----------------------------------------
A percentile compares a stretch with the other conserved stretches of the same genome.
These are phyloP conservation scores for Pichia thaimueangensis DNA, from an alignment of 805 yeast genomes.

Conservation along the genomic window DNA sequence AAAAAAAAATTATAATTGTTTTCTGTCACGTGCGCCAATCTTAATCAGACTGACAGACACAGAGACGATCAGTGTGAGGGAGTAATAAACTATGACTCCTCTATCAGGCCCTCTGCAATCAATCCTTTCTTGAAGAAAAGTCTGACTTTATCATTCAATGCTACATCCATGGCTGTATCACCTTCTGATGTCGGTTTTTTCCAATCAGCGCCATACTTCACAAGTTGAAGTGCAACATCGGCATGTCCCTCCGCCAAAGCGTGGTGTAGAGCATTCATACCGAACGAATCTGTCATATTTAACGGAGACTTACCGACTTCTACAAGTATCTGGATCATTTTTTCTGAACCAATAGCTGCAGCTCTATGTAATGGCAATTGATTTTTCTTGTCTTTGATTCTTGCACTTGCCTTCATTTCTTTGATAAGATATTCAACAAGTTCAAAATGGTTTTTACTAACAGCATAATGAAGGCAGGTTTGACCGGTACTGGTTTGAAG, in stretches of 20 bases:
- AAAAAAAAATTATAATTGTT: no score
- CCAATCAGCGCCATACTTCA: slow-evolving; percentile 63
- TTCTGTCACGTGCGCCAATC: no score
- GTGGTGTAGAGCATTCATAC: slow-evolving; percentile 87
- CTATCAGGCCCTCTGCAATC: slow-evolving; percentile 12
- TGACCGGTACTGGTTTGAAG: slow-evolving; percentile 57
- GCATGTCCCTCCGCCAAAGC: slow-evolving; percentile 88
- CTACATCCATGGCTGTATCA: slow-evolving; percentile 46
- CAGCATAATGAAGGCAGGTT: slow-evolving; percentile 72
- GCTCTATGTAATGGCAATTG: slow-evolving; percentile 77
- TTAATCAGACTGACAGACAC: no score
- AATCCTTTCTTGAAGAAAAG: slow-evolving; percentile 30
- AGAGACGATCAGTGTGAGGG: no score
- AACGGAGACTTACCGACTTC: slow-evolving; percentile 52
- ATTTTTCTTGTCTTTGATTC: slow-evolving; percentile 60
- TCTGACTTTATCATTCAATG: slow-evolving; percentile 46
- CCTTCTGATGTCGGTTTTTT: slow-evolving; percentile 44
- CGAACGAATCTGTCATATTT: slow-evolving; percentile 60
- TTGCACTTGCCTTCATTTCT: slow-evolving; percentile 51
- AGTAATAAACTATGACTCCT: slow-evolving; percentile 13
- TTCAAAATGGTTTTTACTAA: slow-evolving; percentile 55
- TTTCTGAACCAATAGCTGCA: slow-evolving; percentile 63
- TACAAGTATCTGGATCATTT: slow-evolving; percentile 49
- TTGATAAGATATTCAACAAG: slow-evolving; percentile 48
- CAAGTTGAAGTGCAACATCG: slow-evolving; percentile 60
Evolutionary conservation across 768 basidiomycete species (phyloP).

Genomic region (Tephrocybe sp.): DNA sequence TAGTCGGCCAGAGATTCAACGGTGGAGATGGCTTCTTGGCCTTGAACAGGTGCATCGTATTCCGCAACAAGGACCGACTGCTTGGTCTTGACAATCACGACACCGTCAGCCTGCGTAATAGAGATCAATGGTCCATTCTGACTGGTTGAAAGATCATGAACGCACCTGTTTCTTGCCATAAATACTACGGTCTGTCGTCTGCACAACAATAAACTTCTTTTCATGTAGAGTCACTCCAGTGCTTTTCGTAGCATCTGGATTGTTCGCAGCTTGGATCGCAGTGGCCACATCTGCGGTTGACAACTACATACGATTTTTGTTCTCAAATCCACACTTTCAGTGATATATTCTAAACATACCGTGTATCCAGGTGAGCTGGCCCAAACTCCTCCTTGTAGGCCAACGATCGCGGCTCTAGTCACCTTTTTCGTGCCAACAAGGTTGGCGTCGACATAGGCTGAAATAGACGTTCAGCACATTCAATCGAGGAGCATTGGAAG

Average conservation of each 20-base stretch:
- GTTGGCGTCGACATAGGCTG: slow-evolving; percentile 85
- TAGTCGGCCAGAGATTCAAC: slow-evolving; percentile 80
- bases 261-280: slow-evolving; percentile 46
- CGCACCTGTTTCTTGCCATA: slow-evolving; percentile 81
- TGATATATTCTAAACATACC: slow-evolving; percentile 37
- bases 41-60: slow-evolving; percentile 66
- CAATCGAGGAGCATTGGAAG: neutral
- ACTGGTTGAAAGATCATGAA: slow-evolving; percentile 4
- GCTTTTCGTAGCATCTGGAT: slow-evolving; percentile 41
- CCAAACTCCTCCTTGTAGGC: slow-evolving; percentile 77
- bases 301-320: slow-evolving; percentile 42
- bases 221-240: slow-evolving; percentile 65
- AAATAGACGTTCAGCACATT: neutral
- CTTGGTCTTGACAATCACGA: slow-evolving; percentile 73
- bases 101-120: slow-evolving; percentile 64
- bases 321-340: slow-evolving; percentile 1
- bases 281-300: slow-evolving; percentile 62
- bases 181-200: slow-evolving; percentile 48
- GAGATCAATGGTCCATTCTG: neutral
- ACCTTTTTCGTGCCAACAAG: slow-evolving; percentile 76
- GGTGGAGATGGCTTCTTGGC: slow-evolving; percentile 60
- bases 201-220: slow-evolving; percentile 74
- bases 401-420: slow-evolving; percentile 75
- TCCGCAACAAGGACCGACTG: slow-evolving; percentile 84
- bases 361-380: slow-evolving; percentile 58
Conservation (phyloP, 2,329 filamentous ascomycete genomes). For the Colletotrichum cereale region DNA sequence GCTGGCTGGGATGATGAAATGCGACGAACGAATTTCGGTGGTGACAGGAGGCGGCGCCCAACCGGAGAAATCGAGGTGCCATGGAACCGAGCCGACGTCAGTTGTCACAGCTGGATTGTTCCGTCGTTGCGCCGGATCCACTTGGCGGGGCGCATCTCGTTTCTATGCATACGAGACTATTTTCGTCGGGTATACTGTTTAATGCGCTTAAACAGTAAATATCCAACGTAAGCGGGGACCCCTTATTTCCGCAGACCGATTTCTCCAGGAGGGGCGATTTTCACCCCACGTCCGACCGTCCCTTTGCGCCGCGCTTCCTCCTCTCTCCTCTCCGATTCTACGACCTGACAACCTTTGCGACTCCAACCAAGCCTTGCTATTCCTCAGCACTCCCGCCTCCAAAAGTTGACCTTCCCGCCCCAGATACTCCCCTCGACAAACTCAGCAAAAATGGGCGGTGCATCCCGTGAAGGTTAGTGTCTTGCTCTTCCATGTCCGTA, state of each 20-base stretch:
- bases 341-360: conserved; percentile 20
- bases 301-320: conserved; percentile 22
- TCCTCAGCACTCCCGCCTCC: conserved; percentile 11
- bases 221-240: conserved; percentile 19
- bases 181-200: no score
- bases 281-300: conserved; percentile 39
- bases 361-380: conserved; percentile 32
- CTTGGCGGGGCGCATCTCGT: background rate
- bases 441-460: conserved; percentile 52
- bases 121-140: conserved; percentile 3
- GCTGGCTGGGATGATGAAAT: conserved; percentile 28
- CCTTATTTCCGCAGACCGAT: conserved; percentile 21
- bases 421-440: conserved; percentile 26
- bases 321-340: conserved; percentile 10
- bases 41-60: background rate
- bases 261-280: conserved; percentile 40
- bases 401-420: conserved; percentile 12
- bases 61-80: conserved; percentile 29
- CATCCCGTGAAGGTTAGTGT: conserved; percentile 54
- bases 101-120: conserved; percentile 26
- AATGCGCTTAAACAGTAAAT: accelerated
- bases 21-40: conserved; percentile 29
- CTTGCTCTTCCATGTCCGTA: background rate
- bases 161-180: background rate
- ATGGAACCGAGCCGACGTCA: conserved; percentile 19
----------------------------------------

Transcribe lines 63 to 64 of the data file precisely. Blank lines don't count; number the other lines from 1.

- bases 281-300: conserved; percentile 39
- bases 361-380: conserved; percentile 32